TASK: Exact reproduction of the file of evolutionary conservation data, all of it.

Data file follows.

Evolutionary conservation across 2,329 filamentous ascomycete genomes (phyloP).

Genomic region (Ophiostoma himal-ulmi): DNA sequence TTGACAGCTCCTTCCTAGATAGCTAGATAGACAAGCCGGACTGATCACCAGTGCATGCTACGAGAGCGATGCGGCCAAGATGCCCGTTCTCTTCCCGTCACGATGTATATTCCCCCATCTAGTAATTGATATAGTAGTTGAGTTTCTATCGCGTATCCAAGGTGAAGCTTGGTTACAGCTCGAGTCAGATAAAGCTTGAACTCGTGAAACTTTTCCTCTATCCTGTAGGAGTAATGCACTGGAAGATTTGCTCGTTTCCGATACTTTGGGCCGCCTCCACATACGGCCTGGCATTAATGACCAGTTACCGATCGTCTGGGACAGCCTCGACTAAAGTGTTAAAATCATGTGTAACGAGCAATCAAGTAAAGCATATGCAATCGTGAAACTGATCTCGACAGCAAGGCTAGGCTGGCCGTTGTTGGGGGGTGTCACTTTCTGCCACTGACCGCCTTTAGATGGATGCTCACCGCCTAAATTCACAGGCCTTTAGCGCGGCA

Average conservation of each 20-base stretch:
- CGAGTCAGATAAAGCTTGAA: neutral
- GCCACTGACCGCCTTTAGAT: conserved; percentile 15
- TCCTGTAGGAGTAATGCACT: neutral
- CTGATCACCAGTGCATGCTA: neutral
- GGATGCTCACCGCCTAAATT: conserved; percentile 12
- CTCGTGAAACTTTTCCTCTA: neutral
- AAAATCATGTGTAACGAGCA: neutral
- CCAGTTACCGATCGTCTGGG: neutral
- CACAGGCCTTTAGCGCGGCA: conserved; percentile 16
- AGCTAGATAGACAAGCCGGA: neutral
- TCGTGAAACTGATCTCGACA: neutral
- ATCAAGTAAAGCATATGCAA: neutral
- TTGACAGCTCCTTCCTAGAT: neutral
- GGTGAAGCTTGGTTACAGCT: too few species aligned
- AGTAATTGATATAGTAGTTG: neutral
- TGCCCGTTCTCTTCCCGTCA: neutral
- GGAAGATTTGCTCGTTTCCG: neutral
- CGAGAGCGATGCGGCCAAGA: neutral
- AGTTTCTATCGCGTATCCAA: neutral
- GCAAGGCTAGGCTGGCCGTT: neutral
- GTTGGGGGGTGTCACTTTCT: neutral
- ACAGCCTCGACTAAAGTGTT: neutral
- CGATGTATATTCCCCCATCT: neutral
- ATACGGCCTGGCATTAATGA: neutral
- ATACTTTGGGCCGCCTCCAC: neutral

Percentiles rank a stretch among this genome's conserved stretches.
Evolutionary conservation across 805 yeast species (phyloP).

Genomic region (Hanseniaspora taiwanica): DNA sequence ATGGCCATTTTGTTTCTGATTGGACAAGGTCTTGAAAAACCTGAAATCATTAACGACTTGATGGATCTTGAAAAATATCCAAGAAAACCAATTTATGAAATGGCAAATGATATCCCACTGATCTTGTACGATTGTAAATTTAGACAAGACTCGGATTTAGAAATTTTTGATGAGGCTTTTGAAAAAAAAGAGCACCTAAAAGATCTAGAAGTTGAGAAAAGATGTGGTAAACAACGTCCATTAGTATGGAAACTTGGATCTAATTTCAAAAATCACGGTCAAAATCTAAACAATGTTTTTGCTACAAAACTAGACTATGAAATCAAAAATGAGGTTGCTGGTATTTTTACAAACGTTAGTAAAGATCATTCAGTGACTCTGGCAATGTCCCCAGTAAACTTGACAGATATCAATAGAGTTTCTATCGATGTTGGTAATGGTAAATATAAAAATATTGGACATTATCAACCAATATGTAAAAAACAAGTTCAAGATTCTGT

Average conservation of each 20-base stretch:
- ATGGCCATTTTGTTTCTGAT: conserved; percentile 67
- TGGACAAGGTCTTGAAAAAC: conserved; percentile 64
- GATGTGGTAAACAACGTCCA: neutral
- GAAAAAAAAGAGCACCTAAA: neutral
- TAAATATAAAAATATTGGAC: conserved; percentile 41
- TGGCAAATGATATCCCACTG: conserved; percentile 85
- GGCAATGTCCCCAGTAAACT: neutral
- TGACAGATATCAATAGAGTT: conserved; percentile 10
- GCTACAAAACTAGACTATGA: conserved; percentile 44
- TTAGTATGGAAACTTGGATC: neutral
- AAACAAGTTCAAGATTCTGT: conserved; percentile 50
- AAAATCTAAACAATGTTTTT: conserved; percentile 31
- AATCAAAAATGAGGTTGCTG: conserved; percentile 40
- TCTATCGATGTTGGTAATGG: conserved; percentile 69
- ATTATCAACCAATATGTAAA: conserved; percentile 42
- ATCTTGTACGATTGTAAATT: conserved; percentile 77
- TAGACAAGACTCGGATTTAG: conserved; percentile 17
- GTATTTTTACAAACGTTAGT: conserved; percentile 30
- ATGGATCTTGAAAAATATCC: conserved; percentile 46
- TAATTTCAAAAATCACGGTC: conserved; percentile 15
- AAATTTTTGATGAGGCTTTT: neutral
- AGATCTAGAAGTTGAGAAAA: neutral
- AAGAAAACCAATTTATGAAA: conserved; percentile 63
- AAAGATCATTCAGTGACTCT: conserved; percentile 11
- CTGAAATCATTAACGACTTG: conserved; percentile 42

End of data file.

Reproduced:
Evolutionary conservation across 2,329 filamentous ascomycete genomes (phyloP).

Genomic region (Ophiostoma himal-ulmi): DNA sequence TTGACAGCTCCTTCCTAGATAGCTAGATAGACAAGCCGGACTGATCACCAGTGCATGCTACGAGAGCGATGCGGCCAAGATGCCCGTTCTCTTCCCGTCACGATGTATATTCCCCCATCTAGTAATTGATATAGTAGTTGAGTTTCTATCGCGTATCCAAGGTGAAGCTTGGTTACAGCTCGAGTCAGATAAAGCTTGAACTCGTGAAACTTTTCCTCTATCCTGTAGGAGTAATGCACTGGAAGATTTGCTCGTTTCCGATACTTTGGGCCGCCTCCACATACGGCCTGGCATTAATGACCAGTTACCGATCGTCTGGGACAGCCTCGACTAAAGTGTTAAAATCATGTGTAACGAGCAATCAAGTAAAGCATATGCAATCGTGAAACTGATCTCGACAGCAAGGCTAGGCTGGCCGTTGTTGGGGGGTGTCACTTTCTGCCACTGACCGCCTTTAGATGGATGCTCACCGCCTAAATTCACAGGCCTTTAGCGCGGCA

Average conservation of each 20-base stretch:
- CGAGTCAGATAAAGCTTGAA: neutral
- GCCACTGACCGCCTTTAGAT: conserved; percentile 15
- TCCTGTAGGAGTAATGCACT: neutral
- CTGATCACCAGTGCATGCTA: neutral
- GGATGCTCACCGCCTAAATT: conserved; percentile 12
- CTCGTGAAACTTTTCCTCTA: neutral
- AAAATCATGTGTAACGAGCA: neutral
- CCAGTTACCGATCGTCTGGG: neutral
- CACAGGCCTTTAGCGCGGCA: conserved; percentile 16
- AGCTAGATAGACAAGCCGGA: neutral
- TCGTGAAACTGATCTCGACA: neutral
- ATCAAGTAAAGCATATGCAA: neutral
- TTGACAGCTCCTTCCTAGAT: neutral
- GGTGAAGCTTGGTTACAGCT: too few species aligned
- AGTAATTGATATAGTAGTTG: neutral
- TGCCCGTTCTCTTCCCGTCA: neutral
- GGAAGATTTGCTCGTTTCCG: neutral
- CGAGAGCGATGCGGCCAAGA: neutral
- AGTTTCTATCGCGTATCCAA: neutral
- GCAAGGCTAGGCTGGCCGTT: neutral
- GTTGGGGGGTGTCACTTTCT: neutral
- ACAGCCTCGACTAAAGTGTT: neutral
- CGATGTATATTCCCCCATCT: neutral
- ATACGGCCTGGCATTAATGA: neutral
- ATACTTTGGGCCGCCTCCAC: neutral

Percentiles rank a stretch among this genome's conserved stretches.
Evolutionary conservation across 805 yeast species (phyloP).

Genomic region (Hanseniaspora taiwanica): DNA sequence ATGGCCATTTTGTTTCTGATTGGACAAGGTCTTGAAAAACCTGAAATCATTAACGACTTGATGGATCTTGAAAAATATCCAAGAAAACCAATTTATGAAATGGCAAATGATATCCCACTGATCTTGTACGATTGTAAATTTAGACAAGACTCGGATTTAGAAATTTTTGATGAGGCTTTTGAAAAAAAAGAGCACCTAAAAGATCTAGAAGTTGAGAAAAGATGTGGTAAACAACGTCCATTAGTATGGAAACTTGGATCTAATTTCAAAAATCACGGTCAAAATCTAAACAATGTTTTTGCTACAAAACTAGACTATGAAATCAAAAATGAGGTTGCTGGTATTTTTACAAACGTTAGTAAAGATCATTCAGTGACTCTGGCAATGTCCCCAGTAAACTTGACAGATATCAATAGAGTTTCTATCGATGTTGGTAATGGTAAATATAAAAATATTGGACATTATCAACCAATATGTAAAAAACAAGTTCAAGATTCTGT

Average conservation of each 20-base stretch:
- ATGGCCATTTTGTTTCTGAT: conserved; percentile 67
- TGGACAAGGTCTTGAAAAAC: conserved; percentile 64
- GATGTGGTAAACAACGTCCA: neutral
- GAAAAAAAAGAGCACCTAAA: neutral
- TAAATATAAAAATATTGGAC: conserved; percentile 41
- TGGCAAATGATATCCCACTG: conserved; percentile 85
- GGCAATGTCCCCAGTAAACT: neutral
- TGACAGATATCAATAGAGTT: conserved; percentile 10
- GCTACAAAACTAGACTATGA: conserved; percentile 44
- TTAGTATGGAAACTTGGATC: neutral
- AAACAAGTTCAAGATTCTGT: conserved; percentile 50
- AAAATCTAAACAATGTTTTT: conserved; percentile 31
- AATCAAAAATGAGGTTGCTG: conserved; percentile 40
- TCTATCGATGTTGGTAATGG: conserved; percentile 69
- ATTATCAACCAATATGTAAA: conserved; percentile 42
- ATCTTGTACGATTGTAAATT: conserved; percentile 77
- TAGACAAGACTCGGATTTAG: conserved; percentile 17
- GTATTTTTACAAACGTTAGT: conserved; percentile 30
- ATGGATCTTGAAAAATATCC: conserved; percentile 46
- TAATTTCAAAAATCACGGTC: conserved; percentile 15
- AAATTTTTGATGAGGCTTTT: neutral
- AGATCTAGAAGTTGAGAAAA: neutral
- AAGAAAACCAATTTATGAAA: conserved; percentile 63
- AAAGATCATTCAGTGACTCT: conserved; percentile 11
- CTGAAATCATTAACGACTTG: conserved; percentile 42